A group of 106 House Republicans have joined Texas Attorney General Ken Paxton’s lawsuit urging the U.S. Supreme Court to consider the constitutionality of the 2020 presidential election procedures in Georgia, Michigan, Pennsylvania, and Wisconsin.
In Texas v. Pennsylvania, et al, AG Paxton is asking the Supreme Court to order the four states to allow their legislatures to appoint their electors. The lawsuit also proclaims that the states enacted last-minute changes, skewing the results of the 2020 presidential election. As a result, Texas voters and the voters in other states were disenfranchised. All four states have since filed their response to Texas’s request.
Rep. Mike Johnson (R-La.) led the effort for the legislators in filing an amicus brief. In the brief, they asked the High Court to uphold the power of state legislatures to establish how presidential electors are appointed and to determine the constitutionality of ballots cast and counted under election rules established by non-legislative officials. They urged the Justices to “provide an objective review of these anomalies and to determine for the people if indeed the Constitution has been followed and the rule of law maintained.”
The legislators wrote, “In the months before the 2020 election, those rules were deliberately changed by both state and non-state actors. No state constitution, state law, state governor, state election official, or court can alter or constrain that grant of power.”
AG Paxton argues that those four states violated the Electors Clause of the Constitution because they made changes to voting rules and procedures through the courts or through executive actions, but not through the state legislatures. In the lawsuit, he declares that there were differences in voting rules and procedures in different counties within the states, violating the Constitution’s Equal Protection Clause.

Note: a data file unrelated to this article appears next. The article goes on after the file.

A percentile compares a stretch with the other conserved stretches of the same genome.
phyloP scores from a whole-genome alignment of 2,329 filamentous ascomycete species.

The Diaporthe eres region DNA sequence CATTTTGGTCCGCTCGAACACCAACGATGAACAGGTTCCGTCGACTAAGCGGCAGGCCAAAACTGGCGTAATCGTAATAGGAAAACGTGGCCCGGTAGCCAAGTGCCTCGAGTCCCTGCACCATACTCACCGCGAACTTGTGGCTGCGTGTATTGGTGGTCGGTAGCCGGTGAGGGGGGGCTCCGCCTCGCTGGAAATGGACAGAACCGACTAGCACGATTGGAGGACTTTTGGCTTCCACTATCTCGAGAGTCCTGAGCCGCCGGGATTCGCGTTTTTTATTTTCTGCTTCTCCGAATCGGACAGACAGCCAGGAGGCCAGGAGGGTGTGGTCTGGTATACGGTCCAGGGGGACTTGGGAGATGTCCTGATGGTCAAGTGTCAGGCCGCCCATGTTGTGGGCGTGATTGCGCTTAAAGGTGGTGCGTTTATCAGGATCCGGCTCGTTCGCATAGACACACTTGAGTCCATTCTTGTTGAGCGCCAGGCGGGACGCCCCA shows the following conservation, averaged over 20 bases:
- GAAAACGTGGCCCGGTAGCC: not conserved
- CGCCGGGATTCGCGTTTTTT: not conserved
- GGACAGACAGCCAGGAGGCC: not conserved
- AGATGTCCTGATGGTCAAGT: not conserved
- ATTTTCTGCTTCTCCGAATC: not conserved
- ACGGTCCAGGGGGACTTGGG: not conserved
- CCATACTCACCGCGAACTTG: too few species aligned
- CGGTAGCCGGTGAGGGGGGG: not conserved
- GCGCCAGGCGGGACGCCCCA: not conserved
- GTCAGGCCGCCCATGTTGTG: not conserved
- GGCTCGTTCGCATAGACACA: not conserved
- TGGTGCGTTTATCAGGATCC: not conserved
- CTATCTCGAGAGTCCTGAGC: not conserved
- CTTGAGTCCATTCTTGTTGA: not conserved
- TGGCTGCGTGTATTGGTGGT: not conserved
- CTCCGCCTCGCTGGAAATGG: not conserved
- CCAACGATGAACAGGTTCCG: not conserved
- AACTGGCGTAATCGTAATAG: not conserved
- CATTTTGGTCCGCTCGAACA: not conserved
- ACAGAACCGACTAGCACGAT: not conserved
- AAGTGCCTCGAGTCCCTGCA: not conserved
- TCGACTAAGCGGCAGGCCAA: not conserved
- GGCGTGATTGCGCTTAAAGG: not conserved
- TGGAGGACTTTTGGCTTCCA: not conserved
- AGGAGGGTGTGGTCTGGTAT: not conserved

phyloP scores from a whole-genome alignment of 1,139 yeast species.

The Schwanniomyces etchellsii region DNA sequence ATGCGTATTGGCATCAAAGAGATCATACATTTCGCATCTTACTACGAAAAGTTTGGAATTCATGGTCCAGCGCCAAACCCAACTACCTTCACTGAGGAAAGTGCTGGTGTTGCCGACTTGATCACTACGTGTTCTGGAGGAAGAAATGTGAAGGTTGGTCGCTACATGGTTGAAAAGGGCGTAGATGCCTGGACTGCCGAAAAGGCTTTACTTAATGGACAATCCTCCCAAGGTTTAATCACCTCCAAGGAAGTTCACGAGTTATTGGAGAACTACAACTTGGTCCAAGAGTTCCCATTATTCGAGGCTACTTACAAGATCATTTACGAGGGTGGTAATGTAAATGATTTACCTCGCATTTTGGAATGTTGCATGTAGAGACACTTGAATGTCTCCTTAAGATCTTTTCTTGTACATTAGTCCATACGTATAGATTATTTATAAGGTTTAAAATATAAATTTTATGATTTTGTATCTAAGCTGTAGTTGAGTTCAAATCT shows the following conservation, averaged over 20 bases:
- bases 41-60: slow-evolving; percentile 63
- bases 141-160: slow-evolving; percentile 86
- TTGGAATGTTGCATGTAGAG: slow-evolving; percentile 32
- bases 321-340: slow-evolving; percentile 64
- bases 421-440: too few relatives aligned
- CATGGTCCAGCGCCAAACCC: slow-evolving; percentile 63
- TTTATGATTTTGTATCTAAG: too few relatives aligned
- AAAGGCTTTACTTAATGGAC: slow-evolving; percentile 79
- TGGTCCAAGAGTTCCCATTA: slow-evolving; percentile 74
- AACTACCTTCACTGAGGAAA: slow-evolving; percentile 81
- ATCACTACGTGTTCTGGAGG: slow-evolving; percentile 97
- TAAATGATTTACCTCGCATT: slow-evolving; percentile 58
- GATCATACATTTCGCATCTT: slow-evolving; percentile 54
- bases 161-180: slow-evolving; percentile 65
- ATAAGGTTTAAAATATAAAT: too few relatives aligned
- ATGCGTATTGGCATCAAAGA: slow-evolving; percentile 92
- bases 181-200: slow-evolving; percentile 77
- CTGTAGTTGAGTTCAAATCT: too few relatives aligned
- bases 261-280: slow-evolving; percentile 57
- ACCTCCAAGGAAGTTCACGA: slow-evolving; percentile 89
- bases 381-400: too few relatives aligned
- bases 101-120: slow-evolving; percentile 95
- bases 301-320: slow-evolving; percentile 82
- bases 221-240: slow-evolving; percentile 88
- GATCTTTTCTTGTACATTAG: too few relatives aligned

In addition to Texas, the 18 states joining the lawsuit are: Alabama, Arizona, Arkansas, Florida, Indiana, Kansas, Louisiana, Mississippi, Missouri, Montana, Nebraska, North Dakota, Oklahoma, South Carolina, South Dakota, Tennessee, Utah and West Virginia. Seventeen states joined together on one amicus brief and Arizona filed its own separate motion to file an amicus brief. The combined total of 19 states equates to 38 percent of the states contesting the election results as a direct consequence of what transpired in Georgia, Michigan, Pennsylvania, and Wisconsin.
Yesterday, the states of Missouri, Arkansas, Louisiana, Mississippi, South Carolina, and Utah also filed a motion asking the Supreme Court to let them intervene in the lawsuit. The six states stated they should be allowed to join the lawsuit, arguing that their motion was timely, that they have an interest in the transaction in question, that their interests may be harmed by the disposition of the action and that they are not adequately represented in the action.
President Donald Trump has also asked the High Court to allow him to join Texas as a party in the case since his rights as a presidential candidate are affected by the defendant states’ failure to follow and enforce state election laws during the 2020 election.
Liberty Counsel Founder and Chairman Mat Staver stated, “The illegal actions of officials in four states violated the Constitution and made the 2020 election less secure for all voters. In a presidential election when one state makes the election less secure, that state affects voters in all the states. Every American’s vote has been violated.”